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Devi Dance Theater, which builds on the Indian form of kuchipudi, also struck a spiritual note with choreographer Nilimma Devi's intricate trio "Gossamer of Soul," which kicks off with a recitation from a 16th-century mystic poem.
Ling Tang's solo "Everlasting Fire," based on a work by a Mongolian choreographer, was fetching with its billowing red fabric. Two tepid pieces by Golden Universe Dance Studio -- one about Tibet, one a Chinese fan dance -- rounded out the program.
-- Celia Wren
"We don't know how rock to get," said Bell X1 frontman Paul Noonan at Rams Head on Stage in Annapolis Saturday night. He was talking about the awkwardness of turning it up to 11 in a seated supper club, but his band had bigger problems: Without the songs, your chops don't matter, and the chairs matter even less.
Bell X1 is what remains of the Irish indie-rock outfit Juniper since Damien Rice split for a solo career, so it's no surprise that Rice is one of the many purveyors of the atmospheric balladry that Bell X1 tries very hard to emulate. Its genteel soft rock -- imported to the States when "Eve, the Apple of My Eye" (ha-ha) got picked up by "The O.C." a few years back -- sounds like diluted Coldplay, itself a soggy imitation of better bands, like that other Irish rock band named after a famous Cold War aircraft. But the biggest flaw of Bell X1's white-gloved sound is that it lets you hear the lyrics -- about the angel and the Devil playing poker in the Garden of Eden ("I'll See Your Heart and Raise You Mine") or the one about how you have the most beautiful face, we're all floating in space, etc. The third song of the set was actually called "My First Born for a Song." (No takers yet, apparently.)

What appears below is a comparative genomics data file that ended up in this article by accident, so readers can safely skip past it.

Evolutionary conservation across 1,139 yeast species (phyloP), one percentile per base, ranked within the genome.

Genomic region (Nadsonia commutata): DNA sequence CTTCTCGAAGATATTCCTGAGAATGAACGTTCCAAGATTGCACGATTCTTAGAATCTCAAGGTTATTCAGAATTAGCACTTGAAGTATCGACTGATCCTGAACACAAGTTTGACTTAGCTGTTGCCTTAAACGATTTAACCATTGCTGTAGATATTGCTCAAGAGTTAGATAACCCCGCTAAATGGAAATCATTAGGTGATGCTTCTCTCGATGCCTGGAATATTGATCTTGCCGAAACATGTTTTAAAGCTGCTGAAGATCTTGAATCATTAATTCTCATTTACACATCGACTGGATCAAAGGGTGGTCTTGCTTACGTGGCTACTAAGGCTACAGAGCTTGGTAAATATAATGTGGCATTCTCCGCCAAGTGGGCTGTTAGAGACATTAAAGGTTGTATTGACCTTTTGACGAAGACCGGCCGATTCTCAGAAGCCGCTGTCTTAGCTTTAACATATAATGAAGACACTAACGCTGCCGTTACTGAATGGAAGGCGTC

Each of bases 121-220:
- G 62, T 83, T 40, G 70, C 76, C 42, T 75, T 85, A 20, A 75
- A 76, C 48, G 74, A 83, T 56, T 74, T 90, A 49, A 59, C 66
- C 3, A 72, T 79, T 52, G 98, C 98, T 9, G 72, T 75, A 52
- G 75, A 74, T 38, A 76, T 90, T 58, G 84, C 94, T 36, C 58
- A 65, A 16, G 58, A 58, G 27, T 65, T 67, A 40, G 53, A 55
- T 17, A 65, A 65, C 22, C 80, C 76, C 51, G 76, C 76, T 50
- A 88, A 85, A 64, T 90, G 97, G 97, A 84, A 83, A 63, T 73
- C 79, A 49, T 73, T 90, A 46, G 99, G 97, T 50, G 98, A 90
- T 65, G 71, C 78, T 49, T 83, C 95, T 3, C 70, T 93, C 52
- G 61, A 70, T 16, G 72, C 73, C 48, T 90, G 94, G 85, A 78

No wonder that for most of its 85-minute set, the band itself seemed bored. Too bad: Noonan, the former drummer who inherited lead vocal duties when Rice left, is a capable and charismatic singer. With a good tune to sell -- Talking Heads' "Heaven," for example, performed during the encore -- he's plenty watchable.
Bell X1 closed with its best shot, "Flame," which boasts a funky "Miss You"-by-way-of-Scissor-Sisters guitar riff and a snaky bass line that immediately hook you. The buzz lasted all the way until the chorus, when the five grown men onstage squinted to sing in unison about how they want to "toast marshmallows on a cold, dark night."
Honestly. Some bands just won't help themselves.
-- Chris Klimek